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Soldiers sometimes need help beyond what the chain-of-command or NCO support channel can provide directly. In those cases, soldiers may not be able to fully concentrate on their duties if they or their families are working through financial, substance abuse, or other problems. The Army has therefore built agencies and programs to assist soldiers and their families. Some are recreational in nature, others are assistance programs, and still others are important tools for maintaining discipline, morale, or soldier well-being. The Army also has an extensive education program that includes tuition assistance for attending college level courses. All this shows that the Army takes care of its own. In this appendix you'll find a description of many of these programs.

Morale, Welfare, Recreation (MWR) and Family Programs
Soldier Assistance
    Army Community Service (ACS)
    Equal Opportunity Program in the Army
    Equal Employment Opportunity
    Army Substance Abuse Program
    Army Career and Alumni Program - Transition Assistance
    Army Emergency Relief
    Total Army Sponsorship Program
Family Assistance
    Army Family Action Plan
    Army Family Team Building
    Family Readiness Programs
    Family Advocacy Program
    Family Readiness Groups
    Exceptional Family Member Program
    Army Continuing Education
    Green to Gold Program
    United States Military Academy Preparatory School (USMAPS)
    Funded Legal Education Program (FLEP)
    Army Medical Department (AMEDD) Enlisted Commissioning Program (AECP)
Other Assistance for the Soldier and Family
    Better Opportunities for Single Soldiers (BOSS)
    American Red Cross
    Casualty Assistance Program


B-1.   Morale, Welfare, and Recreation (MWR) is a name that covers many different programs. Though we usually think of MWR as the bowling alley or unit fund money, this term applies to Army Community Service, youth services, family programs, and outdoor recreation programs. Do you like to fish, work out, travel, play sports, act in plays, or coach? Or do your like relaxing, watching the big game on TV, hanging out with friends and eating hot pizza? Or maybe you're a golfer, bowler, swimmer, racquetball player, skier or snowboarder. Most importantly, you want your family taken care of when you're deployed. You want your children to have fun, yet be safe and supervised. Lastly, you want to be heard if you have issues or concerns about your life in the Army.

B-2.   The US Army Community and Family Support Center, Headquarters, Department of the Army agency, delivers more than 200 Morale, Welfare and Recreation (MWR), and family programs through a worldwide 37,000-member workforce, including those stationed in the Balkans and the Middle East to serve deployed troops. Commanders regard MWR as a readiness multiplier that keeps soldiers physically fit, fosters healthy families, reduces stress, builds skills and self-confidence, and creates esprit de corps. The MWR philosophy is that soldier's and their families are entitled to the same quality of life as the Americans they pledge to defend.

B-3.   Child and youth services (CYS) programs reduce the conflict between mission and parental responsibilities. Basic CYS programs are child development centers, family child care home systems, before and after-school programs, school liaison and school transition services, youth sports and fitness programs and partnerships with Boys & Girls Clubs and 4-H Clubs. Services are provided year-round and include full-day, part day, after school, hourly, special needs, seasonal, supervised programs and care options. Congress and the White House recognize the military childcare system as a "model for the Nation."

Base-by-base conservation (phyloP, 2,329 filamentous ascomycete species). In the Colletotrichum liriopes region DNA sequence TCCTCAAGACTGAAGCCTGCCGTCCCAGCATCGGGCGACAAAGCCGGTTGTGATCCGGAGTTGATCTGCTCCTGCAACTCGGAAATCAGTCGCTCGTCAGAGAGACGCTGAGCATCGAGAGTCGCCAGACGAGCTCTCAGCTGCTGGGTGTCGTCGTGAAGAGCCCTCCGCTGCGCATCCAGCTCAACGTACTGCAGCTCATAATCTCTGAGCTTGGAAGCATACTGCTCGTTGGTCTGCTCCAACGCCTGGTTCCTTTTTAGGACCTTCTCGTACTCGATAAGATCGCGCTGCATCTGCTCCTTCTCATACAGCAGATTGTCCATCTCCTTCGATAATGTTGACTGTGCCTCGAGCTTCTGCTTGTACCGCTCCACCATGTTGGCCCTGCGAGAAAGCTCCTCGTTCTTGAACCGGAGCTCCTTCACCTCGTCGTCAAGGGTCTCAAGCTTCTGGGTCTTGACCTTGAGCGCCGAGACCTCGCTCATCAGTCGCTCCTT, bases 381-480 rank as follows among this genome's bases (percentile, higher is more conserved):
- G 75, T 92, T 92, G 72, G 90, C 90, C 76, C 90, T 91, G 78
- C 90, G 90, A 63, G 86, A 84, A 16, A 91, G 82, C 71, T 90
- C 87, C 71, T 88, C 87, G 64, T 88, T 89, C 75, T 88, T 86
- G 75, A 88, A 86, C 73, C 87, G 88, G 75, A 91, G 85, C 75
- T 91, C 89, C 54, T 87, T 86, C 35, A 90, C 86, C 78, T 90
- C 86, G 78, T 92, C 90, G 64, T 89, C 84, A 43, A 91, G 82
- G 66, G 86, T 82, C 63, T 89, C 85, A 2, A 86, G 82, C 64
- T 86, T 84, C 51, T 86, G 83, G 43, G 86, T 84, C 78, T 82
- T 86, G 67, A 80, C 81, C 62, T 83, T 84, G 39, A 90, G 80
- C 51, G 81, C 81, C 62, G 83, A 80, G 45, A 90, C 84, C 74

B-4.   Individual and team sports for men and women include basketball, soccer, volleyball, rugby, softball, and martial arts. At gymnasiums, certified instructors conduct aerobics for cardiovascular fitness and supervise strength training with weights. Recreation centers offer a variety of social activities, games (table tennis, billiards), classes, and meeting space. Army libraries provide books, magazines, electronic information resources, and professional reference services for academics and recreation reading. Army libraries send book kits to remote and isolated sites as well as to deployed soldiers.

B-5.   Outdoor recreations (OR) opportunities vary by geographic location, climate, and demand. They range from high-challenge activities such as ropes courses, mountain climbing, and rappelling to extreme sports such as snowboarding, para gliding, and windsurfing. Many installations have forests, parks, rivers, and lakes that invite fishing, hunting, hiking, camping, and boating. Need equipment? Rent it from Outdoor Recreation.

B-6.   Arts and crafts centers are outlets for creativity and are money-savers. Trained staff members ensure safe use of tools and equipment. At automotive craft shops, you can change your car's oil or change a motor. The centers offer tools, bays, classes, and assistance available for nominal fees. Outlets for creative expression in the performing arts include music and theater events such as Battle of the Bands, one-act play festivals, the US Army Soldier Show, community theater, entertainment contests and chart topping celebrity performers who stage concert at installations.